Everyone has the right to freedom of thought, conscience and religion; this right includes freedom to change his religion or belief, and freedom, either alone or in community with others and in public or private, to manifest his religion or belief in teaching, practice, worship and observance.
If we do not let a group represent themselves and let others define them, then it is as if we are taking freedom of religion from those, who loose their own representation.
Translated into day to day lingo, the Islamophobes and ‘the experts’ on national television do not speak for the 1.6 billion Muslims.
The 1.6 billion Muslims speak for themselves.
What do the Muslims say about democracy and religious freedom? Let us have each and every one of them speak.
Most Muslims around the world express support for democracy, and most say it is a good thing when others are very free to practice their religion. At the same time, many Muslims want religious leaders to have at least some influence in political matters.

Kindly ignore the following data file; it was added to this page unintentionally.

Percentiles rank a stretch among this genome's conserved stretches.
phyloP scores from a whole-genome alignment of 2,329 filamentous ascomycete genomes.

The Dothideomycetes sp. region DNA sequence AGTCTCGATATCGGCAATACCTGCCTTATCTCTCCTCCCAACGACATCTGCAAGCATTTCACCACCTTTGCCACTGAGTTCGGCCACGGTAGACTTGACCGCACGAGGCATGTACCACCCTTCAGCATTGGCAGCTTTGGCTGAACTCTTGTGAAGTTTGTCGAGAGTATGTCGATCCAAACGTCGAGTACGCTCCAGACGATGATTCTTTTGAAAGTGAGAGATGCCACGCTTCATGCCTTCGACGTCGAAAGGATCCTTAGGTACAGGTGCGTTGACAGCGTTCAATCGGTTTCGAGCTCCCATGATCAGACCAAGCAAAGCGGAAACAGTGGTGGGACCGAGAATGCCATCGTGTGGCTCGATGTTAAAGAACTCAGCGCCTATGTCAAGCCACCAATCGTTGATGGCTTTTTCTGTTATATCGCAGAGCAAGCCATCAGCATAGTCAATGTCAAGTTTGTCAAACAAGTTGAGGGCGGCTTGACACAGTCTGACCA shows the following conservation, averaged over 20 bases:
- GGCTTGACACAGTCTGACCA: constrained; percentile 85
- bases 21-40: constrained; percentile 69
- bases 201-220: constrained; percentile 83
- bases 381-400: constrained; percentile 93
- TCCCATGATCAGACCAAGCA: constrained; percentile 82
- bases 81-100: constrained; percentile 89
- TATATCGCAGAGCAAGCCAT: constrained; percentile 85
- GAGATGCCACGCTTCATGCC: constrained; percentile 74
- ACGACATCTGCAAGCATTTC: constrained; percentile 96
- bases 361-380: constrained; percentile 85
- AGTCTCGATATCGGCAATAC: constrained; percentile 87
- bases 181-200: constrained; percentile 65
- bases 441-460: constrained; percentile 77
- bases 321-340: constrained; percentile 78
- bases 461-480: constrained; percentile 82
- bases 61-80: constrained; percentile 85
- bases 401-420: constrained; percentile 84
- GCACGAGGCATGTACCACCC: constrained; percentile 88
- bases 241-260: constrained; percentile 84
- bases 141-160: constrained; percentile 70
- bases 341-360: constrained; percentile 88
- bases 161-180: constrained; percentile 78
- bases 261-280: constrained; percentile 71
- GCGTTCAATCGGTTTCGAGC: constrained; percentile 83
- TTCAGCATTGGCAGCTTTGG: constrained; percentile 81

Given a choice between a leader with a strong hand or a democratic system of government, most Muslims choose democracy. Regional medians of roughly six-in-ten or more support democracy in sub-Saharan Africa (72%), Southeast Asia (64%) and Southern and Eastern Europe (58%), while slightly fewer agree in the Middle East and North Africa (55%) and Central Asia (52%). Muslims in South Asia are the most skeptical of democratic government (a median of 45% say they support democracy).
A majority of Muslims in most countries surveyed say they are “very free” to practice their religion. The only countries where fewer than half of Muslims say they are very free to practice their faith are Iraq (48%), Egypt (46%) and Uzbekistan (39%).
The survey also asked Muslims whether people of other faiths in their country are very free, somewhat free, not too free or not at all free to practice their religion; a follow-up question asked Muslims whether they consider this “a good thing” or “a bad thing.” In 31 of the 38 countries where the question was asked, majorities of Muslims say people of other faiths can practice their religion very freely. And of those who share this assessment, overwhelming majorities consider it a good thing. This includes median percentages of more than nine-in-ten in South Asia (97%), Southern and Eastern Europe (95%), sub-Saharan Africa (94%), Southeast Asia (93%) and Central Asia (92%). In the Middle East-North Africa region, nearly as many (85%) share this view.
The Muslims living in the West are generally more liberal than those living in the so called Muslim countries.